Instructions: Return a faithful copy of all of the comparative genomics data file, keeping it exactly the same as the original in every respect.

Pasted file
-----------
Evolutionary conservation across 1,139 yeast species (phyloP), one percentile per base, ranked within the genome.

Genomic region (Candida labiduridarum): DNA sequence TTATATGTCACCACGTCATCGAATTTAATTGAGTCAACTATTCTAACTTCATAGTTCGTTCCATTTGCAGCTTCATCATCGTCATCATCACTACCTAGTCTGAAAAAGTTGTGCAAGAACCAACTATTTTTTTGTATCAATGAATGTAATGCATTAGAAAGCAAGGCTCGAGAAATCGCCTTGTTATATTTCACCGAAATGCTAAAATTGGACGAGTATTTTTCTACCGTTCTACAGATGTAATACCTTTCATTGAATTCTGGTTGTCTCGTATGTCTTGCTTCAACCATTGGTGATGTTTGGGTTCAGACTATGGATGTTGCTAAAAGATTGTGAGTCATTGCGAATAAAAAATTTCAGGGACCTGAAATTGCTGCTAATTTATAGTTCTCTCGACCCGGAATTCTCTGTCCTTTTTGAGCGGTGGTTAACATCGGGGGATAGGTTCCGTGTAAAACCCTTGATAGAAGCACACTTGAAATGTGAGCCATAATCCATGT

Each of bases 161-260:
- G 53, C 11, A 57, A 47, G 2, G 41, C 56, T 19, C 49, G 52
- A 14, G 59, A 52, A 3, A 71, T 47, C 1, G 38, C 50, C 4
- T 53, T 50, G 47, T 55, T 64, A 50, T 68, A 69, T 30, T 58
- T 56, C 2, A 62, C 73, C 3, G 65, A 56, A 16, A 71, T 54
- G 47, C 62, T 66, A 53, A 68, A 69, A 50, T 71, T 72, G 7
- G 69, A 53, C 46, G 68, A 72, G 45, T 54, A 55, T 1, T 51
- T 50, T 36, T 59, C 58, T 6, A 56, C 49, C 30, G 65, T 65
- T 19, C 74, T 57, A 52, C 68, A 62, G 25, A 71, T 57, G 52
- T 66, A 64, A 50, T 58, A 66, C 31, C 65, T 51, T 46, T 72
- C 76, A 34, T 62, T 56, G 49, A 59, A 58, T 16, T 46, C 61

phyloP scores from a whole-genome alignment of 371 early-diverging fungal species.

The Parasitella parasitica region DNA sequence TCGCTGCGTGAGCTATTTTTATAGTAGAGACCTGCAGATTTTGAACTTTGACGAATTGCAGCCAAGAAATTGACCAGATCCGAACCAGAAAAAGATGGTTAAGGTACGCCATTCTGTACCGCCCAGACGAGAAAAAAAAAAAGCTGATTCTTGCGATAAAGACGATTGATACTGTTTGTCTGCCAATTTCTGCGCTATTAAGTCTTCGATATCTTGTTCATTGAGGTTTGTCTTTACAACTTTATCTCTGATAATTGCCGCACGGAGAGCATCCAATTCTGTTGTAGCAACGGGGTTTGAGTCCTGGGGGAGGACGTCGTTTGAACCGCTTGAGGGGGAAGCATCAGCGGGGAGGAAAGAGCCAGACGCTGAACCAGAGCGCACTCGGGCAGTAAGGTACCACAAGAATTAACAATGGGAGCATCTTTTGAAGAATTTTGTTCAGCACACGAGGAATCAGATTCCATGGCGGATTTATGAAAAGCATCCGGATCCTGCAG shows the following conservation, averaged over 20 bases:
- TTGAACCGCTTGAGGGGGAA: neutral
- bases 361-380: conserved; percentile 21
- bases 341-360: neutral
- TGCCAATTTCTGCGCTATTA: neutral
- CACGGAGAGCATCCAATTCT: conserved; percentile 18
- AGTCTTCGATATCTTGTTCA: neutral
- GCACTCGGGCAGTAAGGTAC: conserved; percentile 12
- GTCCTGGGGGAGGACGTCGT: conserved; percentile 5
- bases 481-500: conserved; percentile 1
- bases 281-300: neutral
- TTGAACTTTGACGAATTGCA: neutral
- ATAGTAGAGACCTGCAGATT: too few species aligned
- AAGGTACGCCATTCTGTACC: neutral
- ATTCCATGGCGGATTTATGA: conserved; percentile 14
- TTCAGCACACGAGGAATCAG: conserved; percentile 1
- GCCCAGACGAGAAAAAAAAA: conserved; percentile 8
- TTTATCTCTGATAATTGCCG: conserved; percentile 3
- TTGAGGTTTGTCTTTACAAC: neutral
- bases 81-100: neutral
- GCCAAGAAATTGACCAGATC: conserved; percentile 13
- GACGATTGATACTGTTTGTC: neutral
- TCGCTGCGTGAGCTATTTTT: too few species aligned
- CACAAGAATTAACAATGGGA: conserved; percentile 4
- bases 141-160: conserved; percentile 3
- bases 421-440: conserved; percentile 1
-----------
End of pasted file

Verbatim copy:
Evolutionary conservation across 1,139 yeast species (phyloP), one percentile per base, ranked within the genome.

Genomic region (Candida labiduridarum): DNA sequence TTATATGTCACCACGTCATCGAATTTAATTGAGTCAACTATTCTAACTTCATAGTTCGTTCCATTTGCAGCTTCATCATCGTCATCATCACTACCTAGTCTGAAAAAGTTGTGCAAGAACCAACTATTTTTTTGTATCAATGAATGTAATGCATTAGAAAGCAAGGCTCGAGAAATCGCCTTGTTATATTTCACCGAAATGCTAAAATTGGACGAGTATTTTTCTACCGTTCTACAGATGTAATACCTTTCATTGAATTCTGGTTGTCTCGTATGTCTTGCTTCAACCATTGGTGATGTTTGGGTTCAGACTATGGATGTTGCTAAAAGATTGTGAGTCATTGCGAATAAAAAATTTCAGGGACCTGAAATTGCTGCTAATTTATAGTTCTCTCGACCCGGAATTCTCTGTCCTTTTTGAGCGGTGGTTAACATCGGGGGATAGGTTCCGTGTAAAACCCTTGATAGAAGCACACTTGAAATGTGAGCCATAATCCATGT

Each of bases 161-260:
- G 53, C 11, A 57, A 47, G 2, G 41, C 56, T 19, C 49, G 52
- A 14, G 59, A 52, A 3, A 71, T 47, C 1, G 38, C 50, C 4
- T 53, T 50, G 47, T 55, T 64, A 50, T 68, A 69, T 30, T 58
- T 56, C 2, A 62, C 73, C 3, G 65, A 56, A 16, A 71, T 54
- G 47, C 62, T 66, A 53, A 68, A 69, A 50, T 71, T 72, G 7
- G 69, A 53, C 46, G 68, A 72, G 45, T 54, A 55, T 1, T 51
- T 50, T 36, T 59, C 58, T 6, A 56, C 49, C 30, G 65, T 65
- T 19, C 74, T 57, A 52, C 68, A 62, G 25, A 71, T 57, G 52
- T 66, A 64, A 50, T 58, A 66, C 31, C 65, T 51, T 46, T 72
- C 76, A 34, T 62, T 56, G 49, A 59, A 58, T 16, T 46, C 61

phyloP scores from a whole-genome alignment of 371 early-diverging fungal species.

The Parasitella parasitica region DNA sequence TCGCTGCGTGAGCTATTTTTATAGTAGAGACCTGCAGATTTTGAACTTTGACGAATTGCAGCCAAGAAATTGACCAGATCCGAACCAGAAAAAGATGGTTAAGGTACGCCATTCTGTACCGCCCAGACGAGAAAAAAAAAAAGCTGATTCTTGCGATAAAGACGATTGATACTGTTTGTCTGCCAATTTCTGCGCTATTAAGTCTTCGATATCTTGTTCATTGAGGTTTGTCTTTACAACTTTATCTCTGATAATTGCCGCACGGAGAGCATCCAATTCTGTTGTAGCAACGGGGTTTGAGTCCTGGGGGAGGACGTCGTTTGAACCGCTTGAGGGGGAAGCATCAGCGGGGAGGAAAGAGCCAGACGCTGAACCAGAGCGCACTCGGGCAGTAAGGTACCACAAGAATTAACAATGGGAGCATCTTTTGAAGAATTTTGTTCAGCACACGAGGAATCAGATTCCATGGCGGATTTATGAAAAGCATCCGGATCCTGCAG shows the following conservation, averaged over 20 bases:
- TTGAACCGCTTGAGGGGGAA: neutral
- bases 361-380: conserved; percentile 21
- bases 341-360: neutral
- TGCCAATTTCTGCGCTATTA: neutral
- CACGGAGAGCATCCAATTCT: conserved; percentile 18
- AGTCTTCGATATCTTGTTCA: neutral
- GCACTCGGGCAGTAAGGTAC: conserved; percentile 12
- GTCCTGGGGGAGGACGTCGT: conserved; percentile 5
- bases 481-500: conserved; percentile 1
- bases 281-300: neutral
- TTGAACTTTGACGAATTGCA: neutral
- ATAGTAGAGACCTGCAGATT: too few species aligned
- AAGGTACGCCATTCTGTACC: neutral
- ATTCCATGGCGGATTTATGA: conserved; percentile 14
- TTCAGCACACGAGGAATCAG: conserved; percentile 1
- GCCCAGACGAGAAAAAAAAA: conserved; percentile 8
- TTTATCTCTGATAATTGCCG: conserved; percentile 3
- TTGAGGTTTGTCTTTACAAC: neutral
- bases 81-100: neutral
- GCCAAGAAATTGACCAGATC: conserved; percentile 13
- GACGATTGATACTGTTTGTC: neutral
- TCGCTGCGTGAGCTATTTTT: too few species aligned
- CACAAGAATTAACAATGGGA: conserved; percentile 4
- bases 141-160: conserved; percentile 3
- bases 421-440: conserved; percentile 1